Updated: January 19, 2020 9:47:49 am
middle-order batsman, spinner
Wow factor: A devious arm-ball, stable batsman
A couple of years back when India reached Bangalore for the second Test against Australia, after being harassed by a left-arm spinner, Steve O’Keefe in Pune, they wanted to face as many left-arm spinners as possible in the nets. Hegde was promptly drafted in. After watching Ravindra Jadeja and Nathan Lyon from close quarters, he would pen down his observations and discuss it with his father Samarth, a former Karnataka U-23 batsman.“What has impressed me the most is his composure under pressure,” says coach Irfan Sait.
Wow factor: Has a lethal googly
Stored in Ravi Bishnoi’s smartphone is a footage of him bowling to Jos Buttler in the Rajasthan Royals nets. There’s nothing apparently breathtaking in the two-minute clip, no ripping leg-breaks or whizzing googlies. Nonetheless, he keeps it close to his heart.
The tall leggie, with a diagonal run-up, has a fizzing googly that often turns more than the leg-break. “It’s his most dangerous weapon because batsmen don’t expect the googly to turn big. But I tell him not to over-use it,” says his coach Pradyot Rathore.
When Rathore first saw him, Bishnoi was around nine and was bowling medium pace. But one evening, he began bowling leg-breaks and the coach was impressed. Pocketed by Kings XI for a whopping sum of Rs 2 crore—a relief for his family of eight—he would hope running into Buttler again, this time in an actual match.
Left-arm fast bowler
Wow factor: Took all 10 wickets in a local T20 match
Akash Singh once took all 10 ten wickets without conceding a single run in a T20 match. Eight of them, his coach at the Aravalli Academy in Jaipur, Vivek Yadav, says were in-swingers. “He has beautiful wrists,” the coach says proudly. He was only 15 when he ran through the side. Three years before that, he was just a street cricketer in Bharatpur, 180-odd kilometres from Jaipur. But a few scouts took him to Jaipur, despite reluctance from his parents who were worried about his academics. Akash has only one quibble: He has failed the Class 10 board exams four times. But he believes he can pass the World Cup test with flying colours.
Right-arm medium pacer
Wow factor: Deadly in-swinger
There is scant footage of his bowling on the web. But the few available videos project a remarkable testament to his skills. First is a vicious in-swinger, that cuts the batsman into two and disfigures the stumps. The next is pitched around the spot—on the fifth stump—the batsman reaches for it, only for the ball to hold its line. On the back of his impressive Ranji debut, he got picked by Rajasthan Royals for Rs 1.3 crore.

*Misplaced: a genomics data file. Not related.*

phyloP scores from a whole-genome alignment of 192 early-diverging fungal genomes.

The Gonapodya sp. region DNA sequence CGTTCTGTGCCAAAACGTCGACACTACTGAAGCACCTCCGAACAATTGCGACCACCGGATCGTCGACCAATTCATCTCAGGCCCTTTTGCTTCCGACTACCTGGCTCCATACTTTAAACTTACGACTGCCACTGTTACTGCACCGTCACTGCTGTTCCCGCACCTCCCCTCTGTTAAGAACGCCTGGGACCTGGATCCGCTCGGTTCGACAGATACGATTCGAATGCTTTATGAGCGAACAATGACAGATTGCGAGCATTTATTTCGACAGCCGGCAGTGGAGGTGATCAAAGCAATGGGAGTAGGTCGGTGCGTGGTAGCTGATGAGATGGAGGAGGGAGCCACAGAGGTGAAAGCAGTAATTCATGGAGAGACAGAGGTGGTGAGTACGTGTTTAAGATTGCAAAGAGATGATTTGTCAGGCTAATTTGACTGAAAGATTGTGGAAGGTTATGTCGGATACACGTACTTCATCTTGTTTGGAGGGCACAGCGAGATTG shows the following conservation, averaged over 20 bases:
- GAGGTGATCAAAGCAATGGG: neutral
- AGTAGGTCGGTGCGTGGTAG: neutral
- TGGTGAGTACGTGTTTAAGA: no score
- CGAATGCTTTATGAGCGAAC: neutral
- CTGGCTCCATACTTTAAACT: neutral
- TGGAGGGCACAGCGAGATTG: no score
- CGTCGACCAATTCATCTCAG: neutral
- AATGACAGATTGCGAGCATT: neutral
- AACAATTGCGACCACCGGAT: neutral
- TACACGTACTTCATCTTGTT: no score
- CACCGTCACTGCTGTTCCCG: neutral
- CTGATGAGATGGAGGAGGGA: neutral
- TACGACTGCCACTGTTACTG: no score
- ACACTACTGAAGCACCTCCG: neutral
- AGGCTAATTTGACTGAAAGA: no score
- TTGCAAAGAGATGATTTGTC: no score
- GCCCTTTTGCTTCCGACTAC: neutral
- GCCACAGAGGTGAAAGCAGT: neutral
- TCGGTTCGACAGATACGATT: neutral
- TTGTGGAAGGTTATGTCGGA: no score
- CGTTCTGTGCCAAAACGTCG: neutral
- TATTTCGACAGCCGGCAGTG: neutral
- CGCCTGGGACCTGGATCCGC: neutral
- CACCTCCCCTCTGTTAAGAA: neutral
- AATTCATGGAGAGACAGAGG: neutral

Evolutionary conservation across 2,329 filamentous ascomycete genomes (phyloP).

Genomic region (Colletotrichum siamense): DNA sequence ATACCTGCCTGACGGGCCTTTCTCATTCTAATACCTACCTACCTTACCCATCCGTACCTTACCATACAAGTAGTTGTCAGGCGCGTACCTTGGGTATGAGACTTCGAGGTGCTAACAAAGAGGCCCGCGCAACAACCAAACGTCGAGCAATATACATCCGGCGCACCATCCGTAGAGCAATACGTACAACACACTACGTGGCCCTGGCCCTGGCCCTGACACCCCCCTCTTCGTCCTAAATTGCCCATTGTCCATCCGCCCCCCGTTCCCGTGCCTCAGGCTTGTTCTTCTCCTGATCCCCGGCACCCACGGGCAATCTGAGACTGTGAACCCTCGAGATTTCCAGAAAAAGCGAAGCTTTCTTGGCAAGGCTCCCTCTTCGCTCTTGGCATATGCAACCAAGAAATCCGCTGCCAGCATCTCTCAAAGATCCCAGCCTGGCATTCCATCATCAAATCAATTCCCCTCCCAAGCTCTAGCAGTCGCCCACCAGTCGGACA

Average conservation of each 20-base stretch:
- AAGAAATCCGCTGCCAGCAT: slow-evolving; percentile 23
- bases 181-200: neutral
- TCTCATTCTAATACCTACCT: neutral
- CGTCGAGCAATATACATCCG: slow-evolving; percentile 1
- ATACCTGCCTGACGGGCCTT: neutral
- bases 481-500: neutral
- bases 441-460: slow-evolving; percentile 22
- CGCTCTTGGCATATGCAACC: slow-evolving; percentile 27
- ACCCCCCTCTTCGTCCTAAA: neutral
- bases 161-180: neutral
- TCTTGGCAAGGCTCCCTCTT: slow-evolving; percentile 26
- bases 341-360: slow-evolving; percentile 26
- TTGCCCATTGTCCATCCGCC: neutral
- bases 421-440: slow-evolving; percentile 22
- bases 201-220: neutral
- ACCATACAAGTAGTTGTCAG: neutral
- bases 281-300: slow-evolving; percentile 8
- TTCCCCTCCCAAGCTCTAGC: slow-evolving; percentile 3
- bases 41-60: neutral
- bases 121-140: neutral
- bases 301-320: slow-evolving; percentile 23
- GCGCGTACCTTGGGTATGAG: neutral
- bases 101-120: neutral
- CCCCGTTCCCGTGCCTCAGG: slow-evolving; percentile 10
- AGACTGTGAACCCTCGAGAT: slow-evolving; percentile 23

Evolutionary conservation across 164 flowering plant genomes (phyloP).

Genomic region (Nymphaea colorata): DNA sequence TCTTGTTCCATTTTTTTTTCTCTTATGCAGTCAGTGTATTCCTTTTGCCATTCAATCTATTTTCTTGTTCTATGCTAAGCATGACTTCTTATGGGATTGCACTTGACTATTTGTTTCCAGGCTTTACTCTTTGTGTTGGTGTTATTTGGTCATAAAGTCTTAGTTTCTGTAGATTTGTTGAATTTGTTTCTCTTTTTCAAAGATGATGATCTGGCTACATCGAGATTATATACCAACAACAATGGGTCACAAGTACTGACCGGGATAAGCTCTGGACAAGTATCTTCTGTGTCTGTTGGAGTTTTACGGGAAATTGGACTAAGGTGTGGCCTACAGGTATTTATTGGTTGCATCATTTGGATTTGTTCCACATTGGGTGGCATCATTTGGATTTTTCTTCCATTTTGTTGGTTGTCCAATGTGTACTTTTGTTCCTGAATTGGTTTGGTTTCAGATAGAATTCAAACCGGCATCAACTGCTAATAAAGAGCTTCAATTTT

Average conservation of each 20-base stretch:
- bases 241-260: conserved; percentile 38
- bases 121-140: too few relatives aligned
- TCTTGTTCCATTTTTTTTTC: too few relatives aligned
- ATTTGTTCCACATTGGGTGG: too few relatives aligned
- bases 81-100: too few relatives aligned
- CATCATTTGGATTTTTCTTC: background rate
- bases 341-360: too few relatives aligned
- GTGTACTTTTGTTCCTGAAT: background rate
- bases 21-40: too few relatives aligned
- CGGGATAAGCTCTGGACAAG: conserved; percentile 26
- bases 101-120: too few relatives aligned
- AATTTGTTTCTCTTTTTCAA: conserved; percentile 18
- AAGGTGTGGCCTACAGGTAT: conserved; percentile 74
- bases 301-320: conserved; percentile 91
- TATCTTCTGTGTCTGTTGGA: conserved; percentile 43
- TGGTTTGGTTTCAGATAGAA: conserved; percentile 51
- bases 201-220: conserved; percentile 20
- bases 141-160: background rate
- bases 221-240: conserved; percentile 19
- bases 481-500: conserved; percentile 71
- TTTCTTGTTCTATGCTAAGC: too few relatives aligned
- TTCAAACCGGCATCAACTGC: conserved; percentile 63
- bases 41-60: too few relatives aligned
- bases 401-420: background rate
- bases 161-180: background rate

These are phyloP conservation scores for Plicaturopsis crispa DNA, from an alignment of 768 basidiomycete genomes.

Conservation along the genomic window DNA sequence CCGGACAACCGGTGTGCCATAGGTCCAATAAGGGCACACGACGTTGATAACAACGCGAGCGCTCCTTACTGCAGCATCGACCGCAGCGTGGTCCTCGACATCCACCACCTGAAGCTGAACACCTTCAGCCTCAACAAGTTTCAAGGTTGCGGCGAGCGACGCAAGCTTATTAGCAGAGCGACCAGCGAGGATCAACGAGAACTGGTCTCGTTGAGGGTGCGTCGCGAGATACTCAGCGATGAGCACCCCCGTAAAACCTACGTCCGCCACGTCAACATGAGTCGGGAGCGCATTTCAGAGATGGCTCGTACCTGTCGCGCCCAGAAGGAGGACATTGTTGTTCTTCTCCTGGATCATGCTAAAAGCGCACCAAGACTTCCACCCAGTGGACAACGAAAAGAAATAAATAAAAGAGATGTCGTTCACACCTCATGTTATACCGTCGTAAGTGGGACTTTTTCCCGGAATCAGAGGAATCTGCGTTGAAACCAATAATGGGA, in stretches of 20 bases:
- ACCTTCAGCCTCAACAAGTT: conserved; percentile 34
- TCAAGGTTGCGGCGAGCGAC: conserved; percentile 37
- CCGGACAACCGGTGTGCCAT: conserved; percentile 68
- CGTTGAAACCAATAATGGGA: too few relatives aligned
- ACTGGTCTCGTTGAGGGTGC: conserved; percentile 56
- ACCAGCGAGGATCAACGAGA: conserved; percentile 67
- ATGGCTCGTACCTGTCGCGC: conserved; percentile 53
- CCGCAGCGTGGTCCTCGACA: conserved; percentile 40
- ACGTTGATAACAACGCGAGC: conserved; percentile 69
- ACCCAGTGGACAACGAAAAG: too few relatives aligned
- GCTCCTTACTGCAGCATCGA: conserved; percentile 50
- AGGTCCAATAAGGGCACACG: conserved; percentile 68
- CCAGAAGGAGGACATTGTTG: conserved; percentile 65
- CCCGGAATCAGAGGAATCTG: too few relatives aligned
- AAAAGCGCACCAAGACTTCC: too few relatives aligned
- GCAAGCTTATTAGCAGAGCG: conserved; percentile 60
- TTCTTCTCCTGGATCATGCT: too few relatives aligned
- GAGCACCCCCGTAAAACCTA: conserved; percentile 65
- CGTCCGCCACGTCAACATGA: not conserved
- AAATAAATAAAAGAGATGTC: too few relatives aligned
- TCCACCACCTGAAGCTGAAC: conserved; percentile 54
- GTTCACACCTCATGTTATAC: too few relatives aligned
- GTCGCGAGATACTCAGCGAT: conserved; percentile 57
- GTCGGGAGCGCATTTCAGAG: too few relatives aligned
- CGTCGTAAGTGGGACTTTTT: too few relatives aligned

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Wow factor: consistency
In his 10 outings for India colts, only twice has he gone wicketless, has picked 21 wickets at 14 including a hat-trick against Afghanistan. Coach Manish Vardhan says, “He can be deceptive on flat tracks too. He has grown up on such surfaces only.”
Left-handed top-order batsman
Wow factor: Dynamic fielder
The stylish batsman with a fine technique and a penchant for leg-side has been a little off-colour of late, but Dravid has seen enough of his quality to keep him in the World Cup squad. What compelled his case might have been his exemplary fielding skills.
Batting-wise, he struggled to cope with the bouncy South African surfaces last year, so he shelved his plan to visit his family in Haridwar and began practising the short-pitch stuff.
“I was in good touch, but was playing too many reckless shots. I got starts in most games, but couldn’t score a big hundred. So I have worked on those aspects during the break,” he told a local television channel.
* CLT Rakshan
Part of the team for South Africa series, he didn’t make the World Cup cut.
Right-handed batsman, captain
Wow factor: only one in this team to have first-class hundreds
There is a clear chasm between Priyam Garg and his teammates—he has played twice as many first-class games as the entire team put together. He averages 66, scored a century on debut and rattled a double hundred against Tripura. He also bagged an IPL contract worth Rs 1.9 crore with Sunrisers Hyderabad.
Behind his comeuppance is the heart-wrenching story of a father doing odd jobs such as selling milk, driving school vans, newspaper distribution and loading goods to make ends meet as well as keep his son’s cricket dreams burning. He would also accompany his son every day in the 20-km journey in buses from village Parikshitgarh to coach Sanjay Rastogi’s academy in Meerut, ensuring he didn’t miss his mother, who passed away when he was only 11.
Right-handed middle-order batsman, wicket-keeper
Wow factor: Crisis man
The day before India’s final against South Africa in the quadrangular series, Dhruv Jurel was you-tubing the best of MS Dhoni’s knocks. His mind kept whispering that he would have to play a Dhoni-like knock the next day. The foreboding came true, as he walked in with the side tottering at 3/13. How the rest of his innings unfurled was vintage Dhoni stuff. But what impressed coach Parvinder Singh the most was that when he buzzed him the next morning, he was still ruing the reckless stroke he played to get out. “He was almost crying over the phone. That showed his hunger and determination,” he told Amar Ujala.